Podcasts & RSS Feeds
Most Active Stories
- No, Chinese investors aren't 'buying up Detroit' – but they do have an eye on the Motor City
- The average Michigan family needs $52,330 a year to 'make ends meet'
- Here are our 10 favorite photos of what your winter looks like
- Michigan's Attorney General is risking his political future over the gay marriage case
- What all the snow and ice will mean for Great Lakes water levels
Politics & Government
Wed October 23, 2013
Emergency Room staffers might get protection from malpractice lawsuits in Michigan
State lawmakers will discuss making it more difficult to sue emergency room doctors, nurses and technicians for malpractice on Thursday.
Livonia state representative John Walsh is the sponsor of HB 4354. He says emergency room staffers should not have to worry about malpractice lawsuits while they provide potentially lifesaving treatment.
Walsh says he’s talked to ER doctors who fear they might be sued if there are complications that result from causes they were not aware of.
“They have been subject to lawsuits if a procedure caused some complications because maybe the patient was unconscious and unable to explain they have an allergy,” says Walsh.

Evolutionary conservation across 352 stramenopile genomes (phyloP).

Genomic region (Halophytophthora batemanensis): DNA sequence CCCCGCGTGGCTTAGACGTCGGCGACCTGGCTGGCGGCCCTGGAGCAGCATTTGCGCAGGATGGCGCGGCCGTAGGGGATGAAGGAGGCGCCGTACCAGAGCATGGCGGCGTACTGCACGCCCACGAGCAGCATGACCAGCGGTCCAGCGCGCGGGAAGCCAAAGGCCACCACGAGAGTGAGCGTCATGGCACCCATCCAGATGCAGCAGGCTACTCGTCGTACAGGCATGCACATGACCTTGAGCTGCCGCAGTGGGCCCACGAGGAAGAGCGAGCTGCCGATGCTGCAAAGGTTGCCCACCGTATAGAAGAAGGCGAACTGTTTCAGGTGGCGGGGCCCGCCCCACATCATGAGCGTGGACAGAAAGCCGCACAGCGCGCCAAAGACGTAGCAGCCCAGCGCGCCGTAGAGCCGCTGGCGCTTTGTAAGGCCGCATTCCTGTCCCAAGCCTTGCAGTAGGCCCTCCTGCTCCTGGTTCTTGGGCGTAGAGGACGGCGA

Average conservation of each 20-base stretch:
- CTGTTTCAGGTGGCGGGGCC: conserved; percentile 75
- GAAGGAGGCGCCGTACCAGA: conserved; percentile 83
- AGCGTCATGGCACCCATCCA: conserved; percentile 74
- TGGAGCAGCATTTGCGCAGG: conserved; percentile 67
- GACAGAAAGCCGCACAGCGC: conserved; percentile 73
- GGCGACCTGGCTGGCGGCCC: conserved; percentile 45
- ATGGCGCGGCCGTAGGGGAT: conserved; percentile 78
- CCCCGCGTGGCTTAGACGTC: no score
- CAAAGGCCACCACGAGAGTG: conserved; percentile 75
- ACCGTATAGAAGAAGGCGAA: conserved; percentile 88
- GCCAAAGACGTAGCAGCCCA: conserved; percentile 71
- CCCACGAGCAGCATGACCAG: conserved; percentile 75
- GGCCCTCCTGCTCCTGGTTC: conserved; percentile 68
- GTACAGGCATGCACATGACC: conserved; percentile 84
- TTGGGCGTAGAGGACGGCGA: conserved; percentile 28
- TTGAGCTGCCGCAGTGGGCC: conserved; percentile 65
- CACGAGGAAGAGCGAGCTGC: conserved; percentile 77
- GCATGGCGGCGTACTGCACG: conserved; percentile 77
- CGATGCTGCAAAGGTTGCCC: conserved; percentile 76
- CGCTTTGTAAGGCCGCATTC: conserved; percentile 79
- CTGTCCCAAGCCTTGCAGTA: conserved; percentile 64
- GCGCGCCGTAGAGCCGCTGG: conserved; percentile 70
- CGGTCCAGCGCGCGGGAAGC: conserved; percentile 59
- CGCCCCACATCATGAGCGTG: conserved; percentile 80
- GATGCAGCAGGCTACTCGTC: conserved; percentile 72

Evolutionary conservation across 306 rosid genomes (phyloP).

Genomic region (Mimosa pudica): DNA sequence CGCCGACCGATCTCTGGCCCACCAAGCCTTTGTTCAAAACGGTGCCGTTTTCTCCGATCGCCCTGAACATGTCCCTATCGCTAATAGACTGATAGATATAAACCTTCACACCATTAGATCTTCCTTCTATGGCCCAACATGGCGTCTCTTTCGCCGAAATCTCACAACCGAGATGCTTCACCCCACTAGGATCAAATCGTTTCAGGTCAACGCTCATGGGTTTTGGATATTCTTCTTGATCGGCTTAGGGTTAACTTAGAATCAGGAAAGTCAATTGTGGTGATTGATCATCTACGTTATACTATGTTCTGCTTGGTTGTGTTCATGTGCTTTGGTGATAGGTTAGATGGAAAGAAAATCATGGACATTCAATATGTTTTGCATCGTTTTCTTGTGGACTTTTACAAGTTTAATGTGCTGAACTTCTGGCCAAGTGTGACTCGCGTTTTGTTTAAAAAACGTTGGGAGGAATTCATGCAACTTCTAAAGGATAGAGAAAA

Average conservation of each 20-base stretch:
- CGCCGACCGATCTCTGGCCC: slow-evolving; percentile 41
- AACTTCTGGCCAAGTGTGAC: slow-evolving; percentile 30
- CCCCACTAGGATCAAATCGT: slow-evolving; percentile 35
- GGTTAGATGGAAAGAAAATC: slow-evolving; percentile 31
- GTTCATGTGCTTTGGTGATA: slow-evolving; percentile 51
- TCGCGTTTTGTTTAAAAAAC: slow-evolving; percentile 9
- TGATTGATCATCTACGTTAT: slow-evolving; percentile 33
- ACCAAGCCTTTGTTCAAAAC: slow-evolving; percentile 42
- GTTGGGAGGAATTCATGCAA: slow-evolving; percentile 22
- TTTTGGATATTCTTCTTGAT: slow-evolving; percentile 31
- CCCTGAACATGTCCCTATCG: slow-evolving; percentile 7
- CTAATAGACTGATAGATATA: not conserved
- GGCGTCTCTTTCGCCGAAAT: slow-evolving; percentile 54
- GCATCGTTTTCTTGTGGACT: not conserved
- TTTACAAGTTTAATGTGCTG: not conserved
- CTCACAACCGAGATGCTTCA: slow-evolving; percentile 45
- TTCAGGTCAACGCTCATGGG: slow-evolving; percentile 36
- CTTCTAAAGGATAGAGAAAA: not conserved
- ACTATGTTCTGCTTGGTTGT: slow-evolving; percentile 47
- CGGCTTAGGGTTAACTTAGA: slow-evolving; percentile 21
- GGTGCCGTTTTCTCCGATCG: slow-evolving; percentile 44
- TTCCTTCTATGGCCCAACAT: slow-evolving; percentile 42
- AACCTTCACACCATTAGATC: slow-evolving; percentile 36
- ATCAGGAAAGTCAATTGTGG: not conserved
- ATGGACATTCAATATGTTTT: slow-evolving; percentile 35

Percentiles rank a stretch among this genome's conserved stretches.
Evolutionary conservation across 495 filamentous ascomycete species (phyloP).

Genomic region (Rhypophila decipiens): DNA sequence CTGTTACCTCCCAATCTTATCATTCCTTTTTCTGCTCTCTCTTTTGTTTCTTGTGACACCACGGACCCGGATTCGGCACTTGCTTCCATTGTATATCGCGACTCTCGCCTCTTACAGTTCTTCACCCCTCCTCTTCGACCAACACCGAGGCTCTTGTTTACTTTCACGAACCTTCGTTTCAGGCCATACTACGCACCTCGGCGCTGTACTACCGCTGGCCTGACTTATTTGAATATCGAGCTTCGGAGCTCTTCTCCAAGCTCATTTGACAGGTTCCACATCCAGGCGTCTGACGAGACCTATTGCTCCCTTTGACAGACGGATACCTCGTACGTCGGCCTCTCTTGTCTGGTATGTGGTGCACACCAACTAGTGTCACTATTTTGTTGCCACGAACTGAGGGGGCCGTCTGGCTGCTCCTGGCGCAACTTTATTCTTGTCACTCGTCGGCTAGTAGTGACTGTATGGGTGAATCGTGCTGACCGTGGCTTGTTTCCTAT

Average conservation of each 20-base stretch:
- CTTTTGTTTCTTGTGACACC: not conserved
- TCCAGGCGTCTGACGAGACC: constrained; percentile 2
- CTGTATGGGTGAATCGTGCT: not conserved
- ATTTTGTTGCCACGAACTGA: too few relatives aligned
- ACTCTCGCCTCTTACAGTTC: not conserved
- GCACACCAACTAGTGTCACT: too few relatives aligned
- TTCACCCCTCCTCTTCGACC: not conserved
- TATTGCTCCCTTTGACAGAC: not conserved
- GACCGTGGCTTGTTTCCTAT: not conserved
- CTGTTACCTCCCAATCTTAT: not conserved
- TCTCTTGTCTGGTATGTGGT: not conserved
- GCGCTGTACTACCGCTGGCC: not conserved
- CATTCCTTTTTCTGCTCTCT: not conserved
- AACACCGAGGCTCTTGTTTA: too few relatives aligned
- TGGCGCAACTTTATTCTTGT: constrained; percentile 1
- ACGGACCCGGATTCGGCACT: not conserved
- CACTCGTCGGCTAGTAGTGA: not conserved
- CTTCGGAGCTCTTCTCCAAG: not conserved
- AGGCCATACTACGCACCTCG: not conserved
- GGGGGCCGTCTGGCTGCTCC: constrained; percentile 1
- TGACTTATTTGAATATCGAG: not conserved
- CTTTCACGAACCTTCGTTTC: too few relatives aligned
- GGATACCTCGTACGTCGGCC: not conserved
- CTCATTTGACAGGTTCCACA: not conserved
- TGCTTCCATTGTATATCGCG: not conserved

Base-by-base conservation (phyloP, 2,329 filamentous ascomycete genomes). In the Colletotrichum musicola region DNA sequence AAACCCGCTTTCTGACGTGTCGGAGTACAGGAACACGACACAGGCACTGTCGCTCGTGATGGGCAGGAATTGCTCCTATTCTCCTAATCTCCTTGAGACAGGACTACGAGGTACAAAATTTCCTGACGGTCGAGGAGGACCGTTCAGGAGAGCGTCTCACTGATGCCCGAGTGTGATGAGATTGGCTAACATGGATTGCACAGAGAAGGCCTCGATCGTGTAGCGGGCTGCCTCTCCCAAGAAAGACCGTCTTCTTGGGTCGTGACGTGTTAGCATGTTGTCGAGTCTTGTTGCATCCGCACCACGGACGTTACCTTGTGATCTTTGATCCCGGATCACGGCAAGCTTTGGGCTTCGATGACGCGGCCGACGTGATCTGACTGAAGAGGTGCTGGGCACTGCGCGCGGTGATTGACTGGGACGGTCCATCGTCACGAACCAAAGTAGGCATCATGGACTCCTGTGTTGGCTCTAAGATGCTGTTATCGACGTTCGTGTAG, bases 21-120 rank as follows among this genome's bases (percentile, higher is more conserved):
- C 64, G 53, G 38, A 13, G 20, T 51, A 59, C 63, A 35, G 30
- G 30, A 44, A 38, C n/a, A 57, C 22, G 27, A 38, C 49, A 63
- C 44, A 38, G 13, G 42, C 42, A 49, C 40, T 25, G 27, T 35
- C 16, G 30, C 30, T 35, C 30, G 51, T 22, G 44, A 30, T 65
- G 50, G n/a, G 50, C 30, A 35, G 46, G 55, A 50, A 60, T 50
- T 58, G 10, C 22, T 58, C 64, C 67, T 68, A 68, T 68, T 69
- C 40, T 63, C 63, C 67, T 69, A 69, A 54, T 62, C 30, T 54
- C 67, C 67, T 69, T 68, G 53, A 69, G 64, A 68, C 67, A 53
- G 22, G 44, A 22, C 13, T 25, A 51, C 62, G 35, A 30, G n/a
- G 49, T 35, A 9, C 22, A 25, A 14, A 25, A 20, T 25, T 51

Personal injury attorneys oppose the bill.
Attorney Norm Tucker says it’s a legal standard that will be almost impossible to prove in court, which he says is unfair to patients.
“You have no recourse,” says Tucker, “You could lose your job. Lose your health care. Sit in a wheelchair for the rest of your life. And there’s nothing you could do about it. No one would be responsible.”
A spokeswoman for the Michigan State Medical Society has the society is “supportive of the intent of the legislation”. Though she adds, the MSMS is still reviewing the bill. The Michigan Health and Hospital Association issued a statement saying the bill “raises more questions than it answers”. At this point, the MHHS has not taken a position on the bill.
Rep. John Walsh expects his legislation will undergo some changes in coming weeks as different groups weigh in. His hope is that he will still be able to support it at the end of the process.
The state House Judiciary committee is scheduled to discuss HB 4354 at 9am Thursday.